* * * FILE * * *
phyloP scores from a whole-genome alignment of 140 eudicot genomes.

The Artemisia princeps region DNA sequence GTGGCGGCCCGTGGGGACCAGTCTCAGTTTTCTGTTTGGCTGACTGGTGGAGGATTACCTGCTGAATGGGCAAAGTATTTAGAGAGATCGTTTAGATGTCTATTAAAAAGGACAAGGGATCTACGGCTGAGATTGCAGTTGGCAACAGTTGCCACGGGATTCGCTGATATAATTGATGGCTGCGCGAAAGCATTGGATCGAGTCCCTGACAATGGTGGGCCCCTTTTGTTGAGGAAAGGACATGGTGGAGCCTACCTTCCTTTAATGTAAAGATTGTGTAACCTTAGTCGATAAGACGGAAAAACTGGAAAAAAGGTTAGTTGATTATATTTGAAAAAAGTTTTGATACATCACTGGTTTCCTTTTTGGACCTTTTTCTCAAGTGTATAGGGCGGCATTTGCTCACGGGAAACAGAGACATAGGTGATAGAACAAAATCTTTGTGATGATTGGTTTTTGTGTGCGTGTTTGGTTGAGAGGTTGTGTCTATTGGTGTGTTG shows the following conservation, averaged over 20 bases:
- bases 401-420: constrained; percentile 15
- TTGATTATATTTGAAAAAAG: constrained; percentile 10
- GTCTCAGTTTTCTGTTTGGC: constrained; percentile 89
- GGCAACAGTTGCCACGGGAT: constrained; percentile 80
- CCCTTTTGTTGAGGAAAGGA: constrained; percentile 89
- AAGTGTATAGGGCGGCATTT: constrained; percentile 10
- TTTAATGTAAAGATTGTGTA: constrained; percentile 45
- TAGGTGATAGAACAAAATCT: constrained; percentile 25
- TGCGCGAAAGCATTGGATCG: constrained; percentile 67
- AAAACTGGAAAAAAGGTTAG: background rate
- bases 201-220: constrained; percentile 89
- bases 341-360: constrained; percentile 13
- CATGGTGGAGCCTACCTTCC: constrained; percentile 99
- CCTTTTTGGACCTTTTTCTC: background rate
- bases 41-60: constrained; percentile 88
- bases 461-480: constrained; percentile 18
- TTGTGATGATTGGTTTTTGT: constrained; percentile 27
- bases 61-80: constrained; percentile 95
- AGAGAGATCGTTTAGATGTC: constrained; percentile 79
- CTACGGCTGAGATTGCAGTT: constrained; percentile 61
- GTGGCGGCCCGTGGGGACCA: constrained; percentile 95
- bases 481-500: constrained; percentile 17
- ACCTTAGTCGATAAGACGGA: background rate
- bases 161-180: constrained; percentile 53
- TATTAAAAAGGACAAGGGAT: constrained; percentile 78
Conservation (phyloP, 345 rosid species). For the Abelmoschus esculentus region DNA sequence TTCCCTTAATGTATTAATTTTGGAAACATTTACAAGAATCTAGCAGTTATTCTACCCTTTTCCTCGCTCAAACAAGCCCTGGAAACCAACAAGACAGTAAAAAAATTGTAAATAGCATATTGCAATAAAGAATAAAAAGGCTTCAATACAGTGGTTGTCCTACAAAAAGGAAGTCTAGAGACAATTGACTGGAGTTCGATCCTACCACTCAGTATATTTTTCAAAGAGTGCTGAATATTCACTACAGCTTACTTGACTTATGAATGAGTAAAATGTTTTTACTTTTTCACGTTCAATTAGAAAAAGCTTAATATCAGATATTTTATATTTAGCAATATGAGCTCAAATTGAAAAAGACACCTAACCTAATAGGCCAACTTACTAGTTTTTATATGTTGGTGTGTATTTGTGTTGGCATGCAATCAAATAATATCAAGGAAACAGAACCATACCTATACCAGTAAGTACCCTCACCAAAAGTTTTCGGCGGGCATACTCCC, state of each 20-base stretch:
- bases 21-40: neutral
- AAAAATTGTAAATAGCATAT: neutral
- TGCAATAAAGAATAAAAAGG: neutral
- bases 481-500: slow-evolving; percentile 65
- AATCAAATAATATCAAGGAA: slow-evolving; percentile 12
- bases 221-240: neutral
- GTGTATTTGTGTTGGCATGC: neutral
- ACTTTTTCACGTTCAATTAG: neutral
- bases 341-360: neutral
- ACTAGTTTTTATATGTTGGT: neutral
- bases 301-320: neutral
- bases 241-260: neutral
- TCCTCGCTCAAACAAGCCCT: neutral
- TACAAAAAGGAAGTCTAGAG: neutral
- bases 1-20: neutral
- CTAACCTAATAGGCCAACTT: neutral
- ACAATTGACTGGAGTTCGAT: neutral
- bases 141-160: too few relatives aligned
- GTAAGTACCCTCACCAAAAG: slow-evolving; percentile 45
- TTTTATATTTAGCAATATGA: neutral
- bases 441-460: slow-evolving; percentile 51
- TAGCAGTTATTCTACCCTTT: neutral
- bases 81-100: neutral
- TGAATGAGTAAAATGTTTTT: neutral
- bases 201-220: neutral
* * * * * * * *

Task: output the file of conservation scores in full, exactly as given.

phyloP scores from a whole-genome alignment of 140 eudicot genomes.

The Artemisia princeps region DNA sequence GTGGCGGCCCGTGGGGACCAGTCTCAGTTTTCTGTTTGGCTGACTGGTGGAGGATTACCTGCTGAATGGGCAAAGTATTTAGAGAGATCGTTTAGATGTCTATTAAAAAGGACAAGGGATCTACGGCTGAGATTGCAGTTGGCAACAGTTGCCACGGGATTCGCTGATATAATTGATGGCTGCGCGAAAGCATTGGATCGAGTCCCTGACAATGGTGGGCCCCTTTTGTTGAGGAAAGGACATGGTGGAGCCTACCTTCCTTTAATGTAAAGATTGTGTAACCTTAGTCGATAAGACGGAAAAACTGGAAAAAAGGTTAGTTGATTATATTTGAAAAAAGTTTTGATACATCACTGGTTTCCTTTTTGGACCTTTTTCTCAAGTGTATAGGGCGGCATTTGCTCACGGGAAACAGAGACATAGGTGATAGAACAAAATCTTTGTGATGATTGGTTTTTGTGTGCGTGTTTGGTTGAGAGGTTGTGTCTATTGGTGTGTTG shows the following conservation, averaged over 20 bases:
- bases 401-420: constrained; percentile 15
- TTGATTATATTTGAAAAAAG: constrained; percentile 10
- GTCTCAGTTTTCTGTTTGGC: constrained; percentile 89
- GGCAACAGTTGCCACGGGAT: constrained; percentile 80
- CCCTTTTGTTGAGGAAAGGA: constrained; percentile 89
- AAGTGTATAGGGCGGCATTT: constrained; percentile 10
- TTTAATGTAAAGATTGTGTA: constrained; percentile 45
- TAGGTGATAGAACAAAATCT: constrained; percentile 25
- TGCGCGAAAGCATTGGATCG: constrained; percentile 67
- AAAACTGGAAAAAAGGTTAG: background rate
- bases 201-220: constrained; percentile 89
- bases 341-360: constrained; percentile 13
- CATGGTGGAGCCTACCTTCC: constrained; percentile 99
- CCTTTTTGGACCTTTTTCTC: background rate
- bases 41-60: constrained; percentile 88
- bases 461-480: constrained; percentile 18
- TTGTGATGATTGGTTTTTGT: constrained; percentile 27
- bases 61-80: constrained; percentile 95
- AGAGAGATCGTTTAGATGTC: constrained; percentile 79
- CTACGGCTGAGATTGCAGTT: constrained; percentile 61
- GTGGCGGCCCGTGGGGACCA: constrained; percentile 95
- bases 481-500: constrained; percentile 17
- ACCTTAGTCGATAAGACGGA: background rate
- bases 161-180: constrained; percentile 53
- TATTAAAAAGGACAAGGGAT: constrained; percentile 78
Conservation (phyloP, 345 rosid species). For the Abelmoschus esculentus region DNA sequence TTCCCTTAATGTATTAATTTTGGAAACATTTACAAGAATCTAGCAGTTATTCTACCCTTTTCCTCGCTCAAACAAGCCCTGGAAACCAACAAGACAGTAAAAAAATTGTAAATAGCATATTGCAATAAAGAATAAAAAGGCTTCAATACAGTGGTTGTCCTACAAAAAGGAAGTCTAGAGACAATTGACTGGAGTTCGATCCTACCACTCAGTATATTTTTCAAAGAGTGCTGAATATTCACTACAGCTTACTTGACTTATGAATGAGTAAAATGTTTTTACTTTTTCACGTTCAATTAGAAAAAGCTTAATATCAGATATTTTATATTTAGCAATATGAGCTCAAATTGAAAAAGACACCTAACCTAATAGGCCAACTTACTAGTTTTTATATGTTGGTGTGTATTTGTGTTGGCATGCAATCAAATAATATCAAGGAAACAGAACCATACCTATACCAGTAAGTACCCTCACCAAAAGTTTTCGGCGGGCATACTCCC, state of each 20-base stretch:
- bases 21-40: neutral
- AAAAATTGTAAATAGCATAT: neutral
- TGCAATAAAGAATAAAAAGG: neutral
- bases 481-500: slow-evolving; percentile 65
- AATCAAATAATATCAAGGAA: slow-evolving; percentile 12
- bases 221-240: neutral
- GTGTATTTGTGTTGGCATGC: neutral
- ACTTTTTCACGTTCAATTAG: neutral
- bases 341-360: neutral
- ACTAGTTTTTATATGTTGGT: neutral
- bases 301-320: neutral
- bases 241-260: neutral
- TCCTCGCTCAAACAAGCCCT: neutral
- TACAAAAAGGAAGTCTAGAG: neutral
- bases 1-20: neutral
- CTAACCTAATAGGCCAACTT: neutral
- ACAATTGACTGGAGTTCGAT: neutral
- bases 141-160: too few relatives aligned
- GTAAGTACCCTCACCAAAAG: slow-evolving; percentile 45
- TTTTATATTTAGCAATATGA: neutral
- bases 441-460: slow-evolving; percentile 51
- TAGCAGTTATTCTACCCTTT: neutral
- bases 81-100: neutral
- TGAATGAGTAAAATGTTTTT: neutral
- bases 201-220: neutral